Keywords: portrait
    Last Modified: 4/12/2017
    File name: 1113333.tif
  • This illustration depicts President James Buchanan meeting with the Japanese diplomatic delegation in 1860. This was the first visit of Japanese representatives to the United States. The May 17, 1860 meeting, one of several between the Japanese delegation and the President, took place in the East Room of the White House and was attended by members of the military, government, and clergy among other guests.
    Keywords: delegation, White House Guests, East Room, military
    Last Modified: 3/28/2017
    File name: 3393.tif
  • This wood engraving depicts President James Buchanan and Harriet Lane, his niece who served as White House hostess, inspecting gifts given to the United States by the Japanese delegation in the spring of 1860. This was the first visit to the United States by Japanese diplomats. The visit was a response to the 1852-1854 expedition to Japan by Commodore Matthew Calbraith Perry that resulted in an open trade treaty between the two nations. Some of the gifts visible in the engraving are katanas, saddles, and fabric. The caption at the bottom of the image is in German.
    Keywords: First Family
    Last Modified: 3/28/2017
    File name: 2037.tif
  • This engraving is of the inaugural reception of President Franklin Pierce at the White House in 1853. It was published in "Gleason's Pictorial Drawing-Room Companion" on March 11, 1853, shortly after his inauguration. Pierce, whose son Benjamin had died just prior to the inauguration, decided to hold a reception in the East Room rather than the usual formal inaugural ball.
    Keywords: inauguration, East Room
    Last Modified: 3/28/2017
    File name: 9328.tif
  • This illustration was published on March 13, 1858 in "Harper's Weekly." The illustration depicts a reception in the East Room of the White House during the James Buchanan administration. Hosting dinners and receptions at the White House became a regular practice for the president in the mid-19th century.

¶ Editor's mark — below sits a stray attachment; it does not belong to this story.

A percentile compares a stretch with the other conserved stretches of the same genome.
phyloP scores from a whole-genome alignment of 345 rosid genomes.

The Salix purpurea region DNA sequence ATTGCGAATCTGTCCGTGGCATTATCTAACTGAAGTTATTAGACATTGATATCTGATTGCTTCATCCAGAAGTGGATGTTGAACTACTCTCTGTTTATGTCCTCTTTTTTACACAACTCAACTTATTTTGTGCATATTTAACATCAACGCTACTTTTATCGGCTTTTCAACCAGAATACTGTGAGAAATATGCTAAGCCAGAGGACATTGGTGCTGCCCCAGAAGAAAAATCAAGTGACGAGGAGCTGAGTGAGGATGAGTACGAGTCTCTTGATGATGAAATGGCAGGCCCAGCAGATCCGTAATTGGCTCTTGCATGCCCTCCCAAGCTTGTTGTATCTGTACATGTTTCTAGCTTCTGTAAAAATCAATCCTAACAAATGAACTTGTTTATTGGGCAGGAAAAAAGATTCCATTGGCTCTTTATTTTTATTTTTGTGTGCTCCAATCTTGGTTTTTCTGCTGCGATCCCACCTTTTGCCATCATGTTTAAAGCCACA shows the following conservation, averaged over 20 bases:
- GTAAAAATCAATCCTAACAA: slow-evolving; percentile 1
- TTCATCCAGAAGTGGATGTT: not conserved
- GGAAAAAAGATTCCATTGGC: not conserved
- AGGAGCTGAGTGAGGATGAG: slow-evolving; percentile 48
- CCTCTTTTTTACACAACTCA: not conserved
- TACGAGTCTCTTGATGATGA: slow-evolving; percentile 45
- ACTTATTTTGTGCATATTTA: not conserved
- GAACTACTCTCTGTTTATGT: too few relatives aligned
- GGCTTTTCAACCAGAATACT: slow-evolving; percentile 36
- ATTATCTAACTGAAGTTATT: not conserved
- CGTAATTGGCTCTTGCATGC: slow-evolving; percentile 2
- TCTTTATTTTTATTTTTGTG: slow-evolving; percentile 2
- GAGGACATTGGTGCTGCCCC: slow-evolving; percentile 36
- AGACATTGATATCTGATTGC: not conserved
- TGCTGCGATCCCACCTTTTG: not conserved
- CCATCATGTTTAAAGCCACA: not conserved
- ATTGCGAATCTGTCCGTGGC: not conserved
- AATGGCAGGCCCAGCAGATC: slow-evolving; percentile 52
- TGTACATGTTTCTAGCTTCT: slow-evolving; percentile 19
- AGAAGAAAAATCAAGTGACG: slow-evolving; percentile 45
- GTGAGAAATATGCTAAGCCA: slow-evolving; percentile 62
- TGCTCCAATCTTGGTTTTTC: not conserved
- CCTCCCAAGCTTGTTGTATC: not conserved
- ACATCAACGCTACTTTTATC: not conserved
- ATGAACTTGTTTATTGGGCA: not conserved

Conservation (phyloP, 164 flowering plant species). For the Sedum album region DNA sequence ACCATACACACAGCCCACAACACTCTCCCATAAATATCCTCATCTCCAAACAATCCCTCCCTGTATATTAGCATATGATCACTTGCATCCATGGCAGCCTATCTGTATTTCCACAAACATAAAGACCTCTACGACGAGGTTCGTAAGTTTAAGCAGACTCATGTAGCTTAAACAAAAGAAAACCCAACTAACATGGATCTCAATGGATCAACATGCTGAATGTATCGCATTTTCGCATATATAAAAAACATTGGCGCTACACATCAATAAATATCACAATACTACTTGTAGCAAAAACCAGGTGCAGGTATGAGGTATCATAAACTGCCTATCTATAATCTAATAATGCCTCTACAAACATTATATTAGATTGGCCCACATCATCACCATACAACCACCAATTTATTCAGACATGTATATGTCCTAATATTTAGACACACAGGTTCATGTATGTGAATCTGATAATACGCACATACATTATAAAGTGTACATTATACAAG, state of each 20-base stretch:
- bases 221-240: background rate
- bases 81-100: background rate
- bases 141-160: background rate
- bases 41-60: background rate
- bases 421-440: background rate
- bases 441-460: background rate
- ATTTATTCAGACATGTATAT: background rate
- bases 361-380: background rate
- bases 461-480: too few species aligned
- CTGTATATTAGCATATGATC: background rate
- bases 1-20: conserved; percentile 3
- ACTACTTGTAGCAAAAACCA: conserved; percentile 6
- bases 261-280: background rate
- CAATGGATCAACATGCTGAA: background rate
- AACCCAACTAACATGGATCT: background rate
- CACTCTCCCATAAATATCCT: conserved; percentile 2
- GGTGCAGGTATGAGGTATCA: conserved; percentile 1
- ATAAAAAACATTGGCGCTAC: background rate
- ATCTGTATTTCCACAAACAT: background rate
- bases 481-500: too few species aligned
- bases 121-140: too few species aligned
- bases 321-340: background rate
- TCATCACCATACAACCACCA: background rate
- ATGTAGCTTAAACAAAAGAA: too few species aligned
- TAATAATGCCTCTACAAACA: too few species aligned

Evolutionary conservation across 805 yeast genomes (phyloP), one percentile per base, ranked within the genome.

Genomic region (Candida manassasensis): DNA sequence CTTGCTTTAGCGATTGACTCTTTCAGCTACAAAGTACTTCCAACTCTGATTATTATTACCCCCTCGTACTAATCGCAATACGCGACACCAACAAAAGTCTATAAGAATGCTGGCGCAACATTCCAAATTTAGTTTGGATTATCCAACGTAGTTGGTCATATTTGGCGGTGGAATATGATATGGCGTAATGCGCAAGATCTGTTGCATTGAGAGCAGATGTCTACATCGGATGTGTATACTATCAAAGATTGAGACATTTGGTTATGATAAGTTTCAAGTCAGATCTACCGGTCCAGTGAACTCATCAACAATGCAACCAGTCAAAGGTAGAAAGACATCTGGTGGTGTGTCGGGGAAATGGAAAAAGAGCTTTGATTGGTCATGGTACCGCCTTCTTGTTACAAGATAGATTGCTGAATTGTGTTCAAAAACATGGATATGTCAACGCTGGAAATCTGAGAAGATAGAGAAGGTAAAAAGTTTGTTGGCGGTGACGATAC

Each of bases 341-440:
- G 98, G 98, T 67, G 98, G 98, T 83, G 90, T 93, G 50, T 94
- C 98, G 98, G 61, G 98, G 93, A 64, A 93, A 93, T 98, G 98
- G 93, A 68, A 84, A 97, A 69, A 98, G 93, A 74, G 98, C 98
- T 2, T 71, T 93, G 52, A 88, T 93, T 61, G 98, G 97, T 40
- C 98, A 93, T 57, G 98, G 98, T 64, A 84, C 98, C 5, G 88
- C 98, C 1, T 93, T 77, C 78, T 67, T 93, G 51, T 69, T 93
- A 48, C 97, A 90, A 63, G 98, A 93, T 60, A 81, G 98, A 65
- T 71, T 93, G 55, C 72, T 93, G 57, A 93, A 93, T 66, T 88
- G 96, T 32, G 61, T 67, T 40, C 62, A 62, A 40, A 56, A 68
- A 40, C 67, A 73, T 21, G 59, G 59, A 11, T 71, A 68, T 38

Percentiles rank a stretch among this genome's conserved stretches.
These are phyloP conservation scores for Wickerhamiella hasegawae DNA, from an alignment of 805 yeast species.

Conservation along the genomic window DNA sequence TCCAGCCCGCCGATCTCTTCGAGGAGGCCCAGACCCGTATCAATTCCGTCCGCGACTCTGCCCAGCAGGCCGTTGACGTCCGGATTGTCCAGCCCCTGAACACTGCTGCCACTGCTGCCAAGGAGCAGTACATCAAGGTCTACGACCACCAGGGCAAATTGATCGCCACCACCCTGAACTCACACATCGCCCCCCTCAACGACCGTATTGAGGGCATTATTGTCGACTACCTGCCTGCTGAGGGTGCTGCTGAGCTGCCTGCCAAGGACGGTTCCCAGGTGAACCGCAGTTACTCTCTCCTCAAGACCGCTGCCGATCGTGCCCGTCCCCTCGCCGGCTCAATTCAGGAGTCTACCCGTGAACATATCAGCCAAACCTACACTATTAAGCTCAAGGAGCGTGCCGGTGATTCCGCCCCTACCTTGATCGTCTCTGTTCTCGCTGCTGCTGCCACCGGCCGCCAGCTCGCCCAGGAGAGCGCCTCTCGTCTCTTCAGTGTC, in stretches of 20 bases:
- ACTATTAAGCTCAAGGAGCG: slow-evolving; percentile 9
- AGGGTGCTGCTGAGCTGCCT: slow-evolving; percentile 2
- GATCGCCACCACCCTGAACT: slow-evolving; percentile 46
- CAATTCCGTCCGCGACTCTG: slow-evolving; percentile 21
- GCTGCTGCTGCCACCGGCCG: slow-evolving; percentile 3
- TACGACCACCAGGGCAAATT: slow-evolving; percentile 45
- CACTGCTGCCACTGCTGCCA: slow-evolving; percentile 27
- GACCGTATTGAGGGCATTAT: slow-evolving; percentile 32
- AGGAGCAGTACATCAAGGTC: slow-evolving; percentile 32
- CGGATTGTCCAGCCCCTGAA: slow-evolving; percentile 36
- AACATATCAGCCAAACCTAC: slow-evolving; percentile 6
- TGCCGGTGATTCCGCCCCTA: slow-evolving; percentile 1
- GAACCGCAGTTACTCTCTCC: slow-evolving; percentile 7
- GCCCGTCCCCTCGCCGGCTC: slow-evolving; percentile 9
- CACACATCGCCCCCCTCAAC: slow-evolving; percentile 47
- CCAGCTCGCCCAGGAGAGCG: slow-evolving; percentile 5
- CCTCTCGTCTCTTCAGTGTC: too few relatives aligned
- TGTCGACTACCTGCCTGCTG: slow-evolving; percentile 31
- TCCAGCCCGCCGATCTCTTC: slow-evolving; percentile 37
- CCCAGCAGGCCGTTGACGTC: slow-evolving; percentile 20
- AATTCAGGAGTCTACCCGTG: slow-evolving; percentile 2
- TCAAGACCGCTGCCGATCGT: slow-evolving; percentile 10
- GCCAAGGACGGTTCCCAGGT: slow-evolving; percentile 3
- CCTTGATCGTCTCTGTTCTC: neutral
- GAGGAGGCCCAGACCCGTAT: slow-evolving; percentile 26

Keywords: reception, East Room
    Last Modified: 3/28/2017
    File name: 9427.tif
  • This photograph is of Harriet Lane, who was the niece and ward of President James Buchanan. After she finished her boarding school education, she began accompanying Buchanan to formal events. When Buchanan was elected president, Lane assumed the role of White House hostess and was popular with the American public. She married Elliot Johnston in 1866. In 1903, Lane donated her private art collection to the National Art Gallery which later became part of the Smithsonian Institution. As a result she was given the nickname "first lady of the National Collection of Fine Arts."
    Keywords: First Family, portrait
    Last Modified: 3/28/2017
    File name: 1153.tif
  • This engraving of First Lady Jane Means Appleton Pierce was completed by John Chester Buttre in 1886. As the daughter of a Congregationalist minister, Mrs. Pierce discouraged her husband's political ambitions, fainting at the news he was selected as the Democratic nominee for president. During her husband's years in office from March 4, 1853 to March 4, 1857, Mrs. Pierce had to exert herself to meet the social obligations of a first lady. A devout woman, she suffered heavily from the deaths of all three of her children including her son Benjamin, who was killed in a train accident just prior to his father's inauguration.
    Keywords: portrait, First Family
    Last Modified: 3/28/2017
    File name: 6204.tif
  • This 2011 oil on canvas painting by Peter Waddell depicts President James Buchanan with his niece, and White House hostess, Harriet Lane greeting three Japanese visitors to the White House. The Japanese diplomats arrived in the United States in the spring of 1860. The visit was a response to the 1852-1854 expedition to Japan by Commodore Matthew Calbraith Perry that resulted in an open trade treaty between the two nations.
    Keywords: delegation, White House Guests, First Family
    Last Modified: 3/28/2017
    File name: 9388.tif